Cells change dynamically over time during embryonic development and aging, and in diseases such as inflammation and cancer. Some populations expand, others decline. The ability to track these changes over time, without killing the cells being measured, would provide powerful insights into many processes.
RNA molecules, which serve as the instructions for making the proteins the cell uses for its various functions, can give precise clues into what is going on inside of cells. However, current state-of-the-art technologies for surveying RNA requires killing the cell: breaking it open in order to collect and analyze all of the molecules inside. This means that researchers can only capture a snapshot of the state of the cell the instant before it died rather than being able to watch how it develops and changes over time.
"Reading" the RNA in a cell is a useful way to study biological processes, but actually tinkering with or "writing" the RNA within a cell is a powerful tool to influence cellular behavior and therefore treat disease. For example, several vaccines for COVID-19 work by delivering messenger RNA (mRNA) into a cell and thus inducing the production of antibodies against the virus. RNA could be a useful means to address diverse diseases, but delivering it into the right cells has been challenging.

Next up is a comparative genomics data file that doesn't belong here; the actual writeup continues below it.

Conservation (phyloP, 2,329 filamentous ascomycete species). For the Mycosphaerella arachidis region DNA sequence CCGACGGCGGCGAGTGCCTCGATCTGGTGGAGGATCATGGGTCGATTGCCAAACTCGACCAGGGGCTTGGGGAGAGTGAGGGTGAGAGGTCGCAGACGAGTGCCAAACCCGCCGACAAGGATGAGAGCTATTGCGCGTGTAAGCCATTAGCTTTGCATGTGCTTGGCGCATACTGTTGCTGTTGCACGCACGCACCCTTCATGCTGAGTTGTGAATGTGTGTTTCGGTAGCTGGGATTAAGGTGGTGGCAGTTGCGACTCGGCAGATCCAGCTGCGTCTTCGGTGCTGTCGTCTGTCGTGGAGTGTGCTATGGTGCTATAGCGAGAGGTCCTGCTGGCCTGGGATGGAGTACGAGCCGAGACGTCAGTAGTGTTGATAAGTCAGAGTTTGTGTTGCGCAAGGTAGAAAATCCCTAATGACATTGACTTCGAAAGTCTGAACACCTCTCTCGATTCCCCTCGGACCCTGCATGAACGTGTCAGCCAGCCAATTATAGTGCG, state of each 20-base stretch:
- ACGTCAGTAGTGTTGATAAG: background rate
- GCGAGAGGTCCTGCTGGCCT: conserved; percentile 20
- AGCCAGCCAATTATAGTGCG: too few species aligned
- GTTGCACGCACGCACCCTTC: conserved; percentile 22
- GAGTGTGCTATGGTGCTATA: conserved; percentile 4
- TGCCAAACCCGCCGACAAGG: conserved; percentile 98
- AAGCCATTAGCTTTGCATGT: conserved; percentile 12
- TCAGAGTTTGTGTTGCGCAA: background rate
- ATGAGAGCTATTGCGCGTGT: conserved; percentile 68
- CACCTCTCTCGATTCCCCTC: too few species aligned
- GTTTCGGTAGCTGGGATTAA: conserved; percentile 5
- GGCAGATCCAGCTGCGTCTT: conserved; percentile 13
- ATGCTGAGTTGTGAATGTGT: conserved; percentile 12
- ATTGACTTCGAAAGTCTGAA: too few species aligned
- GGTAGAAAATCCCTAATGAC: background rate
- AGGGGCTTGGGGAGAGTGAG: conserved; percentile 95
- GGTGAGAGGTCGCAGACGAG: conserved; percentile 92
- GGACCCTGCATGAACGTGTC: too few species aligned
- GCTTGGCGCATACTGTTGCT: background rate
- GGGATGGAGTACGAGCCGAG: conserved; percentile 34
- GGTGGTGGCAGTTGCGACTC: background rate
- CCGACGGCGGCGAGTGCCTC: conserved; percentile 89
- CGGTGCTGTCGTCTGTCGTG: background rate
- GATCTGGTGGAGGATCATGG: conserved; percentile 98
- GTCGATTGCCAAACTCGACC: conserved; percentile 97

Now, Caltech researchers have developed a single system that addresses both challenges in "reading" and "writing" RNA. The new technology allows scientists to study the RNA in cells over time without destroying them, providing a new way to follow myriad cellular processes from embryonic development to cancer. Remarkably, the same system also enables programming cells to deliver RNA to other cells, opening up the possibilities of engineering cellular behaviors in specific ways and potentially allowing new therapeutic strategies.